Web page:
Like

  5. Andrew M

    This is a side-issue, but I think it’s worth mentioning; I feel your analysis of the kind of things the RP slate nominated is too simple. There is at least other thing:
    – Things that fit the original Puppy manifesto of ‘popular but neglected’. (Butcher, Anderson, King, Brown, de Castell. Weisskopf, indeed, whom Day continued to nominate despite apparently not really liking Baen very much.)

    There is possibly also a fifth:
    – Things the slate compiler happened to like. (Supernatural, perhaps.)

    Nothing really turns on that, but something does turn on the fourth. People say ‘if they nominate obvious rubbish, self-promotion or abuse, we can vote it down immediately. And if they nominate popular stuff that might have been shortlisted anyway, what’s the problem?’. But they might nominate stuff that’s OK, that you wouldn’t want to vote down sight unseen, and yet is not outstanding, not the sort of thing that really deserves an award. And a lot of such things getting shortlisted still skews the ballot and shuts more worthy things out.

    Liked by 2 people

  6. stevejwright

    Well, here’s how I see it:-

    What I want to see on the Hugo final ballot is the “best” six (or five, or whatever) works of SF in a given category, for the values of “best” defined by the (admittedly amorphous) choices of the nominating Worldcon members.

    What I’m actually getting is the “best” five (or four, or whatever-1), plus one slot marked “Reserved for trolling and rampant self-promotion by an objectionable griefer”.

    Do I want this? No. Is it going to get better by itself? Almost certainly not. (Bear in mind, this is a guy who is keeping up a running feud with John Scalzi over an incident which is old enough to start worrying about its GCSEs; he does not let things go. Besides, the longer he gets away with it, the likelier it gets that some other troll will get a gang together and start reserving a finalist slot for their own use.)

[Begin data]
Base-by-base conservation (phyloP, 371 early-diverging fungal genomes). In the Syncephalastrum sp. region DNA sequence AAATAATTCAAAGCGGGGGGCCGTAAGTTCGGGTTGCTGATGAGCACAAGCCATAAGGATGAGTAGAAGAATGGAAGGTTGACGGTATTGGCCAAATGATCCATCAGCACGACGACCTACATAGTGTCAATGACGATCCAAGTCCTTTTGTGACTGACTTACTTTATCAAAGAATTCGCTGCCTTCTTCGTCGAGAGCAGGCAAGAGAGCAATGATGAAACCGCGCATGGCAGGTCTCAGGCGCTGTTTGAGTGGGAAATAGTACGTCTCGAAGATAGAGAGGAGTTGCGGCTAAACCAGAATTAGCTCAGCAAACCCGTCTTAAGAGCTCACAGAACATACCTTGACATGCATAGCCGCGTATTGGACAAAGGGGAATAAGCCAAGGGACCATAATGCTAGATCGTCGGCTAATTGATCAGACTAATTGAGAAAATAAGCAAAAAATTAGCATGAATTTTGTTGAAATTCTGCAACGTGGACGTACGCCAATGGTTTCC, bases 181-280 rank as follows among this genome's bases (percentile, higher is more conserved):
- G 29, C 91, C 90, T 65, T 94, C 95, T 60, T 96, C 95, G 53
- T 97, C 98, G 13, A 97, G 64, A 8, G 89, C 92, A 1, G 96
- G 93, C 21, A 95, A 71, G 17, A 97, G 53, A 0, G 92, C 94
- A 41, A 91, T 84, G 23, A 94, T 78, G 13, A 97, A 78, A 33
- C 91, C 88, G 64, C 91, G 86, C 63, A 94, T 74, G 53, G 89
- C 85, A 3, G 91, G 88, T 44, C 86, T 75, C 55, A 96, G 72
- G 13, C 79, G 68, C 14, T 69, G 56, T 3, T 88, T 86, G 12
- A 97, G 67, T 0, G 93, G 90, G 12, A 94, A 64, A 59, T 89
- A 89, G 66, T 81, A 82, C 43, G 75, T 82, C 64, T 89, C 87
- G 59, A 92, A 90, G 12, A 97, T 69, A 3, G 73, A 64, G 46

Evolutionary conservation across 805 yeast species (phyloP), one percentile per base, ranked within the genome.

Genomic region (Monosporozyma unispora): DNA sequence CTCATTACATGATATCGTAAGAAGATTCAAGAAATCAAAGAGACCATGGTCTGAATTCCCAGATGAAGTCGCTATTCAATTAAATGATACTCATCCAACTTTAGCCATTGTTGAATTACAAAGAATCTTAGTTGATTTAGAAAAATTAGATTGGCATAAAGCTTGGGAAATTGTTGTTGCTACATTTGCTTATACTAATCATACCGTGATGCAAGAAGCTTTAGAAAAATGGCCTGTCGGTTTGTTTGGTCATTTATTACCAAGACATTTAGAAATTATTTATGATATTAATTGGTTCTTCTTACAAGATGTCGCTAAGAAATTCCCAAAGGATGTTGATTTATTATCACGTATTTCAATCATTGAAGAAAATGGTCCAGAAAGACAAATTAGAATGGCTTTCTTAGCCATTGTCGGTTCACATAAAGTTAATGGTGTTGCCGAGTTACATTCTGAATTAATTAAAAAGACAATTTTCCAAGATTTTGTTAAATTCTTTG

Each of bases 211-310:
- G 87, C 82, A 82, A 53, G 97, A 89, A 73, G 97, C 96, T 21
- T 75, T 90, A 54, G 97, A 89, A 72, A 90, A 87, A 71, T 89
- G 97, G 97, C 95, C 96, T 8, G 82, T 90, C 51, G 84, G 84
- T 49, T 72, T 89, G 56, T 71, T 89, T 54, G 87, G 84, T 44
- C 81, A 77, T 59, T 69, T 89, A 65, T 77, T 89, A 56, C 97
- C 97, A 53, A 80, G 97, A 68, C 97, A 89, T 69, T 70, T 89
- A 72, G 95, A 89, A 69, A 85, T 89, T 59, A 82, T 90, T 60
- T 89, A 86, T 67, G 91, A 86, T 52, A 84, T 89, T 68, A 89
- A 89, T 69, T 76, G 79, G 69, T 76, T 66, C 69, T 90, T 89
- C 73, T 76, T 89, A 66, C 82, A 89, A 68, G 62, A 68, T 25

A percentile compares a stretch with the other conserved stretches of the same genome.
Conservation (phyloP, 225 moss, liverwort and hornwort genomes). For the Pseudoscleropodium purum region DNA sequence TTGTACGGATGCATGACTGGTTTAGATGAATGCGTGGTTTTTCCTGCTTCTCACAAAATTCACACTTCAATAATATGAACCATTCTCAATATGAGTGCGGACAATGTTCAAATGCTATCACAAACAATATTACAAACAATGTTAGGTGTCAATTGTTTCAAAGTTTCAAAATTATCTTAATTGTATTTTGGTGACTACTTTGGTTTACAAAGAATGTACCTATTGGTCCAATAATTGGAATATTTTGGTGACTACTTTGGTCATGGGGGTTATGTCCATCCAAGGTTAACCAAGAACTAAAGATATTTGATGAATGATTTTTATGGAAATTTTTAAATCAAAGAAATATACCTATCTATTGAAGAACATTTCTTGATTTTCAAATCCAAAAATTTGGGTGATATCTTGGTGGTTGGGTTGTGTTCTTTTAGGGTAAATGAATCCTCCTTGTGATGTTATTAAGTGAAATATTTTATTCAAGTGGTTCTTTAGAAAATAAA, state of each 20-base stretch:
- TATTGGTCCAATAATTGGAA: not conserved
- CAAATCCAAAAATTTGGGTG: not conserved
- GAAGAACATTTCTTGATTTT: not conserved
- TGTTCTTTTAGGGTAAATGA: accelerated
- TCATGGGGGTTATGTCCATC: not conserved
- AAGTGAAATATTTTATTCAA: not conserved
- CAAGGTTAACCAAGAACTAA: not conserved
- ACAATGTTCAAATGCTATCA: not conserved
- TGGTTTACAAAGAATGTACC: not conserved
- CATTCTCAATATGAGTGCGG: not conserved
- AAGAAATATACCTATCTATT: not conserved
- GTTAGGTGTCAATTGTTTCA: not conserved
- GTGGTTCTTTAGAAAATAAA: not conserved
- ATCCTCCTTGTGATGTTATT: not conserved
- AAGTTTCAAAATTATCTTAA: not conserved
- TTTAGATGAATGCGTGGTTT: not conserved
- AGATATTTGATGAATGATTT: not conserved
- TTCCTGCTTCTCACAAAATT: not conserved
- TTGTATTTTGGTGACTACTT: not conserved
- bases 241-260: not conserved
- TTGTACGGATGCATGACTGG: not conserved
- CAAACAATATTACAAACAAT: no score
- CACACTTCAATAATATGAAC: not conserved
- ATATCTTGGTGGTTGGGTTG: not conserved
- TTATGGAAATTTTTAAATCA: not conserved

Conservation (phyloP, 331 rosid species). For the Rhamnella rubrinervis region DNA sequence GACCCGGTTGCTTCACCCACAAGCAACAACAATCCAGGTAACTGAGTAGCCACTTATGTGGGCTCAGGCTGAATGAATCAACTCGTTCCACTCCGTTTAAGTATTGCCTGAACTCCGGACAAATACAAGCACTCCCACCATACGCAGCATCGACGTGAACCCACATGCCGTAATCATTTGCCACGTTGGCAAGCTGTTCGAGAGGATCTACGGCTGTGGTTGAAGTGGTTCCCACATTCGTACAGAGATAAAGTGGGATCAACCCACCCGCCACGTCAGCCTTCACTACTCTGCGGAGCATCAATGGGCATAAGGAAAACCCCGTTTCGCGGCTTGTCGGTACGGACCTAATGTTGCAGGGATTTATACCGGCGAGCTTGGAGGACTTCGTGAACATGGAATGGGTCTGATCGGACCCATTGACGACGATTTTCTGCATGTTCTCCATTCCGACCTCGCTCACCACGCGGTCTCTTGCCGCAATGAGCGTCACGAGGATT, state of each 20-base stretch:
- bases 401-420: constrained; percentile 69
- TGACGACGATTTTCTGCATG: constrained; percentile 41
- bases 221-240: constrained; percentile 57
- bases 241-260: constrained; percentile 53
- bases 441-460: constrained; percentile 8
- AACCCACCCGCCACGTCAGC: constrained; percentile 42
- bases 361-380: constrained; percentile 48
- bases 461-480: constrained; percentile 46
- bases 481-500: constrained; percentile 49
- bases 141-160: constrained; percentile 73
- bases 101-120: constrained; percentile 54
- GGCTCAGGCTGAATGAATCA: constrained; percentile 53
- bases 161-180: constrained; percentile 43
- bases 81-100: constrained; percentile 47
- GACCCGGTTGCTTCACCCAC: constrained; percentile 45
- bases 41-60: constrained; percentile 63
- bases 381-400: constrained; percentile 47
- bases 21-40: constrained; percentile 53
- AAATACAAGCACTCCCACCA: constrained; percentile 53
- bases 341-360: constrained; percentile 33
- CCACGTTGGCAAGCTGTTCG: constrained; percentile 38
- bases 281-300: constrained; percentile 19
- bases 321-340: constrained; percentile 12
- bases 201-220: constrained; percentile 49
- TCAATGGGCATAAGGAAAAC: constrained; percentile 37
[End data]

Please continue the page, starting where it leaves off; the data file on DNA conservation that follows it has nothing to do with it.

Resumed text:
So. Something needs to be done. What? EPH+ and 5/6 don’t address this particular issue – they have mitigated the initial slating problem, true (I think we can regard that as a solved problem, at least for the moment), but they don’t work on this. If I’m to get what I want (“best” six works on the final ballot), somehow or other the spoiler candidates must be weeded out beforehand.

    How is this to be done? Direct action by the administrators has been suggested, and generally rejected, because a) it changes the character of the Hugos from a straightforward popular choice to a (partially) juried award, b) it opens up the administrators to charges of partiality and lack of transparency, and c) the people who actually do the grunt work of administering the Hugos have largely said they don’t want it, because of a) and b). So, if we can’t have the Hugo administrators taking out the trash, someone else has to do it. Who? The best bet seems to be… the membership as a whole. Hence, three step voting, where we get to look at the possible finalists and are asked “are you sure about all of these?”